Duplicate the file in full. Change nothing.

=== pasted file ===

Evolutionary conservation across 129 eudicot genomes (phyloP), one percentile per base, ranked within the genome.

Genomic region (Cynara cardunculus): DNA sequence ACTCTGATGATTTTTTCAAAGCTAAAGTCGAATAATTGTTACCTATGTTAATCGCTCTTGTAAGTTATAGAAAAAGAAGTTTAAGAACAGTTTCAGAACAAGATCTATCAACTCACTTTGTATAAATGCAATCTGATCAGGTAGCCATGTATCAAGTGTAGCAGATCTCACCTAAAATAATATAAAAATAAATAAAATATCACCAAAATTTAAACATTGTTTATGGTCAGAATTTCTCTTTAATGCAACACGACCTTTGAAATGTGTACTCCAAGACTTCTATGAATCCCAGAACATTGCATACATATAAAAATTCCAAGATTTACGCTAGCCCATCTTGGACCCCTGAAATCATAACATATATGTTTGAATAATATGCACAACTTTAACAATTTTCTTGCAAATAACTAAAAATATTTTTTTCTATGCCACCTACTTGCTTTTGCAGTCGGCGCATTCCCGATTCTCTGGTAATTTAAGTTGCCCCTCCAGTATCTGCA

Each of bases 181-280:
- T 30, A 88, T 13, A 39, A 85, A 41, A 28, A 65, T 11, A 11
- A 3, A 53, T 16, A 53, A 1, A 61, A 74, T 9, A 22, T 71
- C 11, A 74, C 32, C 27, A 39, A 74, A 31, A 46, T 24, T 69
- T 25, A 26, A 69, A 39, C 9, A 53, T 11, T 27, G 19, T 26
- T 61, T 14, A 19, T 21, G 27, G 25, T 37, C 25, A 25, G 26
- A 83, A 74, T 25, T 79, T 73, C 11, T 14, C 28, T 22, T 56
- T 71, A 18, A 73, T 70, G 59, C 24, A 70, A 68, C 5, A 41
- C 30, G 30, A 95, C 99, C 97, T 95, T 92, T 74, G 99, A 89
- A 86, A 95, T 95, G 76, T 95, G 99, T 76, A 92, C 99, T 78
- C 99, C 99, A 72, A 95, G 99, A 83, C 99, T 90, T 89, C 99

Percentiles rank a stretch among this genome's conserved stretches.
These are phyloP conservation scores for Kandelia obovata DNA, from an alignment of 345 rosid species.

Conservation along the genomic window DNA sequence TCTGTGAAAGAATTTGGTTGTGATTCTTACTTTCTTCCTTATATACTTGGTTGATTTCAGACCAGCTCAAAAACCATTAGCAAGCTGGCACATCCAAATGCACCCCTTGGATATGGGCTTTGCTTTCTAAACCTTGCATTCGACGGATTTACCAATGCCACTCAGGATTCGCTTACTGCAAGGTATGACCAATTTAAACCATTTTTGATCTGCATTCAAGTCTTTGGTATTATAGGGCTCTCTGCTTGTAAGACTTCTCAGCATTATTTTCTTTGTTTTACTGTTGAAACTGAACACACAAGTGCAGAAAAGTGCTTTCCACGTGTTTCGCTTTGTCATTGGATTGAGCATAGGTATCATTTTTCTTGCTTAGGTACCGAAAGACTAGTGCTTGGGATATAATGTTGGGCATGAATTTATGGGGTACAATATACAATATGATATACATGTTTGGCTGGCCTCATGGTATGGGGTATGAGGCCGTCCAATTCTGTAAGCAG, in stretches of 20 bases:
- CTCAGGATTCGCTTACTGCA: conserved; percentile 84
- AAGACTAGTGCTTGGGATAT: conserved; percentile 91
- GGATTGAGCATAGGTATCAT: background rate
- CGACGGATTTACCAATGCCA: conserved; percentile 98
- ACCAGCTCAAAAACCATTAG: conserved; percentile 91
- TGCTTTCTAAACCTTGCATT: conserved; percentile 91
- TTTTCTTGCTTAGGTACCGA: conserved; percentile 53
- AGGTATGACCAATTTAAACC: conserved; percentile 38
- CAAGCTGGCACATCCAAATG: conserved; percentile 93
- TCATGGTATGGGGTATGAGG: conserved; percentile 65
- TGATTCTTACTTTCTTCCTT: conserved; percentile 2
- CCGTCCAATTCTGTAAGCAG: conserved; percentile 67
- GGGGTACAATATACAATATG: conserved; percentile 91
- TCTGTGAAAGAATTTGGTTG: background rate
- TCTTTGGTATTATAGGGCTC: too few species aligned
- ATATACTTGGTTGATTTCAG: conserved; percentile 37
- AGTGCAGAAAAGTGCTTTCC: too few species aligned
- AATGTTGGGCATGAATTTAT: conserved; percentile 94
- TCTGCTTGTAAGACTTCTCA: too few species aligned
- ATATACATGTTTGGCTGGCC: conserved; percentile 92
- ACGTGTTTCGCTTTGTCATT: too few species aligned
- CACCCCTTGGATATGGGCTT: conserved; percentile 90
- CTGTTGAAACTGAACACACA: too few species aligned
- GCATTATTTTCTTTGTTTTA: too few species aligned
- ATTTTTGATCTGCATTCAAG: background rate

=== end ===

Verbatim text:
Evolutionary conservation across 129 eudicot genomes (phyloP), one percentile per base, ranked within the genome.

Genomic region (Cynara cardunculus): DNA sequence ACTCTGATGATTTTTTCAAAGCTAAAGTCGAATAATTGTTACCTATGTTAATCGCTCTTGTAAGTTATAGAAAAAGAAGTTTAAGAACAGTTTCAGAACAAGATCTATCAACTCACTTTGTATAAATGCAATCTGATCAGGTAGCCATGTATCAAGTGTAGCAGATCTCACCTAAAATAATATAAAAATAAATAAAATATCACCAAAATTTAAACATTGTTTATGGTCAGAATTTCTCTTTAATGCAACACGACCTTTGAAATGTGTACTCCAAGACTTCTATGAATCCCAGAACATTGCATACATATAAAAATTCCAAGATTTACGCTAGCCCATCTTGGACCCCTGAAATCATAACATATATGTTTGAATAATATGCACAACTTTAACAATTTTCTTGCAAATAACTAAAAATATTTTTTTCTATGCCACCTACTTGCTTTTGCAGTCGGCGCATTCCCGATTCTCTGGTAATTTAAGTTGCCCCTCCAGTATCTGCA

Each of bases 181-280:
- T 30, A 88, T 13, A 39, A 85, A 41, A 28, A 65, T 11, A 11
- A 3, A 53, T 16, A 53, A 1, A 61, A 74, T 9, A 22, T 71
- C 11, A 74, C 32, C 27, A 39, A 74, A 31, A 46, T 24, T 69
- T 25, A 26, A 69, A 39, C 9, A 53, T 11, T 27, G 19, T 26
- T 61, T 14, A 19, T 21, G 27, G 25, T 37, C 25, A 25, G 26
- A 83, A 74, T 25, T 79, T 73, C 11, T 14, C 28, T 22, T 56
- T 71, A 18, A 73, T 70, G 59, C 24, A 70, A 68, C 5, A 41
- C 30, G 30, A 95, C 99, C 97, T 95, T 92, T 74, G 99, A 89
- A 86, A 95, T 95, G 76, T 95, G 99, T 76, A 92, C 99, T 78
- C 99, C 99, A 72, A 95, G 99, A 83, C 99, T 90, T 89, C 99

Percentiles rank a stretch among this genome's conserved stretches.
These are phyloP conservation scores for Kandelia obovata DNA, from an alignment of 345 rosid species.

Conservation along the genomic window DNA sequence TCTGTGAAAGAATTTGGTTGTGATTCTTACTTTCTTCCTTATATACTTGGTTGATTTCAGACCAGCTCAAAAACCATTAGCAAGCTGGCACATCCAAATGCACCCCTTGGATATGGGCTTTGCTTTCTAAACCTTGCATTCGACGGATTTACCAATGCCACTCAGGATTCGCTTACTGCAAGGTATGACCAATTTAAACCATTTTTGATCTGCATTCAAGTCTTTGGTATTATAGGGCTCTCTGCTTGTAAGACTTCTCAGCATTATTTTCTTTGTTTTACTGTTGAAACTGAACACACAAGTGCAGAAAAGTGCTTTCCACGTGTTTCGCTTTGTCATTGGATTGAGCATAGGTATCATTTTTCTTGCTTAGGTACCGAAAGACTAGTGCTTGGGATATAATGTTGGGCATGAATTTATGGGGTACAATATACAATATGATATACATGTTTGGCTGGCCTCATGGTATGGGGTATGAGGCCGTCCAATTCTGTAAGCAG, in stretches of 20 bases:
- CTCAGGATTCGCTTACTGCA: conserved; percentile 84
- AAGACTAGTGCTTGGGATAT: conserved; percentile 91
- GGATTGAGCATAGGTATCAT: background rate
- CGACGGATTTACCAATGCCA: conserved; percentile 98
- ACCAGCTCAAAAACCATTAG: conserved; percentile 91
- TGCTTTCTAAACCTTGCATT: conserved; percentile 91
- TTTTCTTGCTTAGGTACCGA: conserved; percentile 53
- AGGTATGACCAATTTAAACC: conserved; percentile 38
- CAAGCTGGCACATCCAAATG: conserved; percentile 93
- TCATGGTATGGGGTATGAGG: conserved; percentile 65
- TGATTCTTACTTTCTTCCTT: conserved; percentile 2
- CCGTCCAATTCTGTAAGCAG: conserved; percentile 67
- GGGGTACAATATACAATATG: conserved; percentile 91
- TCTGTGAAAGAATTTGGTTG: background rate
- TCTTTGGTATTATAGGGCTC: too few species aligned
- ATATACTTGGTTGATTTCAG: conserved; percentile 37
- AGTGCAGAAAAGTGCTTTCC: too few species aligned
- AATGTTGGGCATGAATTTAT: conserved; percentile 94
- TCTGCTTGTAAGACTTCTCA: too few species aligned
- ATATACATGTTTGGCTGGCC: conserved; percentile 92
- ACGTGTTTCGCTTTGTCATT: too few species aligned
- CACCCCTTGGATATGGGCTT: conserved; percentile 90
- CTGTTGAAACTGAACACACA: too few species aligned
- GCATTATTTTCTTTGTTTTA: too few species aligned
- ATTTTTGATCTGCATTCAAG: background rate